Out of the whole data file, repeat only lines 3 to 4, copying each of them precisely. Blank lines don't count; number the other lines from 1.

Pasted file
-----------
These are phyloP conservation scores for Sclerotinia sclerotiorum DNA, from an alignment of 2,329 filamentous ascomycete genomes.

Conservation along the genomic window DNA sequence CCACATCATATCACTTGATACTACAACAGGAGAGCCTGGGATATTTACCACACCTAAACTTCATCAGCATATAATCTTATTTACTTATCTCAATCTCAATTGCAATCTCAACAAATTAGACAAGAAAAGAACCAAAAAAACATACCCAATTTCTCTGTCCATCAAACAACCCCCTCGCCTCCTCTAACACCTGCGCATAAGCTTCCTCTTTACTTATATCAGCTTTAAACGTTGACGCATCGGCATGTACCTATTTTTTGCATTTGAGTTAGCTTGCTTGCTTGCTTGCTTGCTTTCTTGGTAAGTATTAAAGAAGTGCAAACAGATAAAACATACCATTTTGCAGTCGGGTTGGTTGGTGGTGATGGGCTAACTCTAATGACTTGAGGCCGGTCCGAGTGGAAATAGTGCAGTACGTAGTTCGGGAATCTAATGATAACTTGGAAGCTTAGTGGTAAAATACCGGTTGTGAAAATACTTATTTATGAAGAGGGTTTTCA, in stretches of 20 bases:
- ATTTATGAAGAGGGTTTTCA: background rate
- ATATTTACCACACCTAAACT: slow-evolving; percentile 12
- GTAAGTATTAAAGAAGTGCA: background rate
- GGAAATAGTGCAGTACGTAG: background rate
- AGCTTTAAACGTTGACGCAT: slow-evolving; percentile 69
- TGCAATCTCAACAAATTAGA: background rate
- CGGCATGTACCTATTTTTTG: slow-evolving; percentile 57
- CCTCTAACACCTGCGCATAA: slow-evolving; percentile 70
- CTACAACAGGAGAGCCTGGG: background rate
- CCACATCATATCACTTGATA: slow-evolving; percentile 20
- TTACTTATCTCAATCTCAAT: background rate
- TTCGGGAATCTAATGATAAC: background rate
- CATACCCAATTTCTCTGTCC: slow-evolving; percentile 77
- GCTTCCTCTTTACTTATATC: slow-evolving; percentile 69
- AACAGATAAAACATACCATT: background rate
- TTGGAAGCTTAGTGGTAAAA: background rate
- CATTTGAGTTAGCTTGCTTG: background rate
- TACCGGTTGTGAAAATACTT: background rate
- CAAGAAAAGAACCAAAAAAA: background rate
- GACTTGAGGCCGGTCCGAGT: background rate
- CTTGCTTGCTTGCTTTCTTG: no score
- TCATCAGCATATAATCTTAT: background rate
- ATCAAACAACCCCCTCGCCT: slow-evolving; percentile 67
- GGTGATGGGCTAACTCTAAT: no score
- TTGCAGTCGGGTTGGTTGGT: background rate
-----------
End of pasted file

- ATTTATGAAGAGGGTTTTCA: background rate
- ATATTTACCACACCTAAACT: slow-evolving; percentile 12